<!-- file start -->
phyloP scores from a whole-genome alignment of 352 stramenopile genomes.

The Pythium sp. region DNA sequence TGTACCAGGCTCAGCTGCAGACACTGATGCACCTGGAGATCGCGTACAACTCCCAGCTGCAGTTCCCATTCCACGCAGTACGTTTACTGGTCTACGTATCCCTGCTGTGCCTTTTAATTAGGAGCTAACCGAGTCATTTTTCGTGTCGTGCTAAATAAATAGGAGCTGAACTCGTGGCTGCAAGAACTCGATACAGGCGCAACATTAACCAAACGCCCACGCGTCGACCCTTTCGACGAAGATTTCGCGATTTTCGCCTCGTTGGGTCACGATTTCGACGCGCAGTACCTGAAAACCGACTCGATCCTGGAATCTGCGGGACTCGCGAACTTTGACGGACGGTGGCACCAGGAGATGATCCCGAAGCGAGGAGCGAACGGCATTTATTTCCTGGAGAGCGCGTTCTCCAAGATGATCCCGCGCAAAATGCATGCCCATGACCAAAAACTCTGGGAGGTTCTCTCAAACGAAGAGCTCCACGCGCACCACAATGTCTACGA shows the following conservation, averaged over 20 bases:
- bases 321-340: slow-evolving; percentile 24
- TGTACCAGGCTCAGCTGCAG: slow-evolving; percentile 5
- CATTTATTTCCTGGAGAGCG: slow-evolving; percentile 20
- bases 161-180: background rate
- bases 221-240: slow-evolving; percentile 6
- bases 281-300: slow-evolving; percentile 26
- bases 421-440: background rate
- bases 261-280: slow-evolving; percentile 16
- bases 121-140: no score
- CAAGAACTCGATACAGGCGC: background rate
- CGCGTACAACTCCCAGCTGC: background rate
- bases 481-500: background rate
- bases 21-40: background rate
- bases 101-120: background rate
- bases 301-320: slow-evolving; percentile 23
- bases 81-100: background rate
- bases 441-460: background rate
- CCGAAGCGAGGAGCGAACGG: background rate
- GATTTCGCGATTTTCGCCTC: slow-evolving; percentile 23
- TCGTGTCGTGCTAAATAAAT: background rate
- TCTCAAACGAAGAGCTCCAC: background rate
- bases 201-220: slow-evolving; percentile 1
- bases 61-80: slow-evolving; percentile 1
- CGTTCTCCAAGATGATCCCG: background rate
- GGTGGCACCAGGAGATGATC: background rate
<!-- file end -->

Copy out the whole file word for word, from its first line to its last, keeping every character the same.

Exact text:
phyloP scores from a whole-genome alignment of 352 stramenopile genomes.

The Pythium sp. region DNA sequence TGTACCAGGCTCAGCTGCAGACACTGATGCACCTGGAGATCGCGTACAACTCCCAGCTGCAGTTCCCATTCCACGCAGTACGTTTACTGGTCTACGTATCCCTGCTGTGCCTTTTAATTAGGAGCTAACCGAGTCATTTTTCGTGTCGTGCTAAATAAATAGGAGCTGAACTCGTGGCTGCAAGAACTCGATACAGGCGCAACATTAACCAAACGCCCACGCGTCGACCCTTTCGACGAAGATTTCGCGATTTTCGCCTCGTTGGGTCACGATTTCGACGCGCAGTACCTGAAAACCGACTCGATCCTGGAATCTGCGGGACTCGCGAACTTTGACGGACGGTGGCACCAGGAGATGATCCCGAAGCGAGGAGCGAACGGCATTTATTTCCTGGAGAGCGCGTTCTCCAAGATGATCCCGCGCAAAATGCATGCCCATGACCAAAAACTCTGGGAGGTTCTCTCAAACGAAGAGCTCCACGCGCACCACAATGTCTACGA shows the following conservation, averaged over 20 bases:
- bases 321-340: slow-evolving; percentile 24
- TGTACCAGGCTCAGCTGCAG: slow-evolving; percentile 5
- CATTTATTTCCTGGAGAGCG: slow-evolving; percentile 20
- bases 161-180: background rate
- bases 221-240: slow-evolving; percentile 6
- bases 281-300: slow-evolving; percentile 26
- bases 421-440: background rate
- bases 261-280: slow-evolving; percentile 16
- bases 121-140: no score
- CAAGAACTCGATACAGGCGC: background rate
- CGCGTACAACTCCCAGCTGC: background rate
- bases 481-500: background rate
- bases 21-40: background rate
- bases 101-120: background rate
- bases 301-320: slow-evolving; percentile 23
- bases 81-100: background rate
- bases 441-460: background rate
- CCGAAGCGAGGAGCGAACGG: background rate
- GATTTCGCGATTTTCGCCTC: slow-evolving; percentile 23
- TCGTGTCGTGCTAAATAAAT: background rate
- TCTCAAACGAAGAGCTCCAC: background rate
- bases 201-220: slow-evolving; percentile 1
- bases 61-80: slow-evolving; percentile 1
- CGTTCTCCAAGATGATCCCG: background rate
- GGTGGCACCAGGAGATGATC: background rate